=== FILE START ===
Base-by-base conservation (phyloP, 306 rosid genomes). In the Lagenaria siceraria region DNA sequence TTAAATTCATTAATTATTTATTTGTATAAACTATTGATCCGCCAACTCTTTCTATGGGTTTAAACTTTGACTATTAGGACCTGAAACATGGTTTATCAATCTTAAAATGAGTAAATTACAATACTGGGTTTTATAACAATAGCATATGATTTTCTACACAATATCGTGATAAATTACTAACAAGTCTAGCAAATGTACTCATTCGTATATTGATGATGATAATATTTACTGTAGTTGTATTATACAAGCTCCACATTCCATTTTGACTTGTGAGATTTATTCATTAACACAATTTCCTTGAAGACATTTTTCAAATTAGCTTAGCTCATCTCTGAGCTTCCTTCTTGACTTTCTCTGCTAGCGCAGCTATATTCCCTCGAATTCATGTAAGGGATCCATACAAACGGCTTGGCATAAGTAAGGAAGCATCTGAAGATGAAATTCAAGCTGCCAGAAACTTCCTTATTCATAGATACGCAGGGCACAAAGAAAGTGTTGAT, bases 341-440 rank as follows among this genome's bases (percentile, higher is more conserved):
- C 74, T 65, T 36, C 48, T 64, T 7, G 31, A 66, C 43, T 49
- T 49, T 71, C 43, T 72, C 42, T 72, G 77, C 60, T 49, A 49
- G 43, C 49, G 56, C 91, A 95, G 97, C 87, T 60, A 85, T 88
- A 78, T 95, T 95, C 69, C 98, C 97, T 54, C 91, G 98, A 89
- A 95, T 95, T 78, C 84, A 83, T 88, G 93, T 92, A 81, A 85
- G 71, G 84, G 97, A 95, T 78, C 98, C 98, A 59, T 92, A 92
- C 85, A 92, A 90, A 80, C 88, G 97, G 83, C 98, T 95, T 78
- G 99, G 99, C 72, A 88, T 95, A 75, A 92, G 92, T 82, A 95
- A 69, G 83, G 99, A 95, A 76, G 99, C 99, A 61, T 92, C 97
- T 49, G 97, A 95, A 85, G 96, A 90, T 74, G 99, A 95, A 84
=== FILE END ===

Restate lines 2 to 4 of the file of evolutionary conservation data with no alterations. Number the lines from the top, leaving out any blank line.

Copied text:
- C 74, T 65, T 36, C 48, T 64, T 7, G 31, A 66, C 43, T 49
- T 49, T 71, C 43, T 72, C 42, T 72, G 77, C 60, T 49, A 49
- G 43, C 49, G 56, C 91, A 95, G 97, C 87, T 60, A 85, T 88